But is the notion that the world is a dangerous place actually accurate?

Well, duh. The only way out is death. Everyone dies. Everything is temporary. Love is temporary, connection is unstable, people leave, people attack, there’s not enough for everyone, people suffer here.

Okay, before we see images in our mind of death, war, bombs, starvation, disease and terror, see if it’s absolutely 100 percent true that the world is a dangerous place. Look carefully.

We might still say yes. Accidents can happen here, right? Although, lots of fun, miraculous, spectacular stuff goes on as well—life, love, change, evolution, invention, joy.

But. Well. I’m still not sure. I see lots of dangerous stuff in my head.

But I notice that when I believe the world is a dangerous place, I’m not having much fun.

I’m very careful, cautious, quiet. Sometimes I grab moments of giddiness and connection with other special people—lovers, family, friends—and I act like there’s no tomorrow, so I do whatever I want today, pretending I don’t care.

Now, if I’m freaking out within, if I can I realize that I am believing a thought, taking it on, holding it as real—I can stop my process.

I imagine what it would be like to not think that thought in the same “dangerous” situation.

What happens without the thought that the world is a dangerous place? Like if all that bad stuff isn’t dangerous?


“The Unknown is more vast, more open, more peaceful, and more freeing than you ever imagined it would be. If you don’t experience it that way, it means you’re not resting there; you’re still trying to know. That will cause you to suffer because you’re choosing security over Freedom. When you rest deeply in the Unknown without trying to escape, your experience becomes very vast.”
~ Adyashanti

What if it’s my mind that is a dangerous place and not the world?

Well, that explains why I am having a horrible time in my apartment, eating, when the person next door is having a wonderful time in theirs.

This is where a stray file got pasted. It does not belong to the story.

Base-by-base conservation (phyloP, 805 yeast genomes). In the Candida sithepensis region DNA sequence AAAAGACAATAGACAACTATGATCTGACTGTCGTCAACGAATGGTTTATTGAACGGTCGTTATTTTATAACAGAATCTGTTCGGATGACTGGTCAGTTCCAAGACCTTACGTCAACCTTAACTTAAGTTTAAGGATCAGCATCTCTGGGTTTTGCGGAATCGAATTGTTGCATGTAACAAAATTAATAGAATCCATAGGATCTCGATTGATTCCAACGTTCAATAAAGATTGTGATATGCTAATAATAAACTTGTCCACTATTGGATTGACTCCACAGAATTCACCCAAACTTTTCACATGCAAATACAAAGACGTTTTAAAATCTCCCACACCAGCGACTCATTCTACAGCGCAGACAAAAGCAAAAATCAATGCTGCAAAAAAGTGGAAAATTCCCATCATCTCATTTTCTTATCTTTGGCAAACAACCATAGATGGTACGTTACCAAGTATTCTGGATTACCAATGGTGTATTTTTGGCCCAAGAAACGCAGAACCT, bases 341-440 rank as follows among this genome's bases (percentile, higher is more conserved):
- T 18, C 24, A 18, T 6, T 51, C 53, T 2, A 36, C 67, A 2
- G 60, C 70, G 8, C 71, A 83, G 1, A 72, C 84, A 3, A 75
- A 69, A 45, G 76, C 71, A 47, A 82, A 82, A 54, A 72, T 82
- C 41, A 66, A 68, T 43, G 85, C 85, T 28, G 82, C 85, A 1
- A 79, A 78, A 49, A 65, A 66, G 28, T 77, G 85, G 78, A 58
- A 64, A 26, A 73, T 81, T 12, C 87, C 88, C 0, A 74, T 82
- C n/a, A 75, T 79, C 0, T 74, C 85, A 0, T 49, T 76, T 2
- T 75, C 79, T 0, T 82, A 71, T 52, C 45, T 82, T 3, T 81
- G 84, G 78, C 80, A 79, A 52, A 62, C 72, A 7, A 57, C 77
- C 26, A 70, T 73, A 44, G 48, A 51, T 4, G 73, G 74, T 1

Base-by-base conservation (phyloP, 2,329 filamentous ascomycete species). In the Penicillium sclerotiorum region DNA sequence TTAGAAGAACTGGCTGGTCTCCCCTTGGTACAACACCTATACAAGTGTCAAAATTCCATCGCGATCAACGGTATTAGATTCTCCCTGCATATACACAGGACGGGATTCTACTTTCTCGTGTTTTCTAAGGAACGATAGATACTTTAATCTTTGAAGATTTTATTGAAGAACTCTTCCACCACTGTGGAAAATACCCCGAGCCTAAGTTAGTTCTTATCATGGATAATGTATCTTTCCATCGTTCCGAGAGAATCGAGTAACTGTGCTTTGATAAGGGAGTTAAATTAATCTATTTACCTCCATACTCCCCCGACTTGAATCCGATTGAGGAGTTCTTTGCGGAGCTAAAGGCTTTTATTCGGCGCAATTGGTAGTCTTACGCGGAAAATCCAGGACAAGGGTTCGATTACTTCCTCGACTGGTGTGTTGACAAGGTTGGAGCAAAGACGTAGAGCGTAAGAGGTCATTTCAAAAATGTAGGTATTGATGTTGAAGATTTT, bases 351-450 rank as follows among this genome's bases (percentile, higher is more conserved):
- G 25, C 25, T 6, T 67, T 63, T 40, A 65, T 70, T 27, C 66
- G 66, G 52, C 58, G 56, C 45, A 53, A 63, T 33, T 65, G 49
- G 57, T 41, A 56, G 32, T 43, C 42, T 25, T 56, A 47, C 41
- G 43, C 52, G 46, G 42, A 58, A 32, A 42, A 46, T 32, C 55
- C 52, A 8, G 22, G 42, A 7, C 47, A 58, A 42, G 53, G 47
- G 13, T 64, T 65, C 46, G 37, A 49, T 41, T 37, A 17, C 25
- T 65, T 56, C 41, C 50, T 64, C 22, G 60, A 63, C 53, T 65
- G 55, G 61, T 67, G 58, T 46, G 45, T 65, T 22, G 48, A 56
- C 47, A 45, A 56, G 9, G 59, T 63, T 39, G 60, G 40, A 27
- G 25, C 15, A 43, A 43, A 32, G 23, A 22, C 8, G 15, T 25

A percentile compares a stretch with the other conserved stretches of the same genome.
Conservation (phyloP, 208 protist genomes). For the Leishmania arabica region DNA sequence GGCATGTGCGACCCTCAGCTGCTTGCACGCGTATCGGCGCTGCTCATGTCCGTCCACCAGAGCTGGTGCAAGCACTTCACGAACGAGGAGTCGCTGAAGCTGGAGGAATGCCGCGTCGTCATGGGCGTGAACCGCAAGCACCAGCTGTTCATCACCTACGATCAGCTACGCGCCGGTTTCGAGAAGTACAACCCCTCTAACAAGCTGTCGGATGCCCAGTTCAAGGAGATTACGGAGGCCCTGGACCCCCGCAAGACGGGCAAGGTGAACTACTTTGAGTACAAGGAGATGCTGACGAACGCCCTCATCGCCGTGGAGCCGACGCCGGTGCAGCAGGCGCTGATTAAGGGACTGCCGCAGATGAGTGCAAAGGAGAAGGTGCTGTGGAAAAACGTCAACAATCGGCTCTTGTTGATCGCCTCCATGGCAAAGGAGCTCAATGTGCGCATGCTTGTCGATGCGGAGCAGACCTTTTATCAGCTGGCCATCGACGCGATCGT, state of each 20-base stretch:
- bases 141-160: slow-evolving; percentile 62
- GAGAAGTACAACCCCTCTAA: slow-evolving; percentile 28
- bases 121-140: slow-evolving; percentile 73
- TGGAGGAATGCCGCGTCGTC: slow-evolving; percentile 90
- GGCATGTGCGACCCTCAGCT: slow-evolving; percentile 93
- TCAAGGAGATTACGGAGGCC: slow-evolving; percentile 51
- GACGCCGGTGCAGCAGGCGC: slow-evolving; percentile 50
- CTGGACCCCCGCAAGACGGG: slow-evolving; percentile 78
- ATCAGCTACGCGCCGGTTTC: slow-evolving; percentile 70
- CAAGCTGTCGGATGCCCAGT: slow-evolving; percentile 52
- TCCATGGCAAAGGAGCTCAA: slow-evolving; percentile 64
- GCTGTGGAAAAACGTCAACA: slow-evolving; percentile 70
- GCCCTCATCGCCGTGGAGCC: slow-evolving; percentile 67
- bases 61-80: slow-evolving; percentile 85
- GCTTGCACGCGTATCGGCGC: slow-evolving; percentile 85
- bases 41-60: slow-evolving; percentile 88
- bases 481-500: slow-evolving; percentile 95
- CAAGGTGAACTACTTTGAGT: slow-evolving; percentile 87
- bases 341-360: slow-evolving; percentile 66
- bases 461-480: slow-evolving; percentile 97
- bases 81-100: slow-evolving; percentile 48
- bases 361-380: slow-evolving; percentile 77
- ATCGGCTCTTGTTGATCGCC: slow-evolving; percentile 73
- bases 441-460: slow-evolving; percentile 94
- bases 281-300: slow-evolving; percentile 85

And this turnaround does not mean I am a terrible person, I’ve just given my mind a terrible project—believing the world is a dangerous place and reacting when I see the proof that this is true.

As I look at my fear and stay with my thinking, the part that’s causing all the pain, I spend time considering that the world is a safe place. How would I know that “All This” isn’t ingenious?

What if that darkness is my friend? Even if I’m not so sure yet. I just have the possibility that it is my friend. It feels exciting. Thrilling. Joyful.

With the thought that darkness is safe, or at least not dangerous, what do we notice about our urge to eat?

All I’ve needed to do now, apparently, is to notice that I’m upset and something within pauses. There is no wild wave of urgency to eat, change channels, get outta this place.

What happened? How did I stop obsessing about food, overeating, under eating? I stopped believing everything I was thinking. I didn’t even try not to believe it, it’s just that I couldn’t see the world as 100 percent dangerous anymore. Too much evidence to the contrary.

Scary, terrifying thoughts used to always lead to scary, terrifying eating. But when I couldn’t hold all those as absolutely real anymore—friendly, loving thoughts lead to friendly, loving eating.

What do you notice?


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Editorial Assistant: Bronwyn Petry/Editor: Catherine Monkman
Photos: Peter Goehring, daniellehelm, Flickr Creative Commons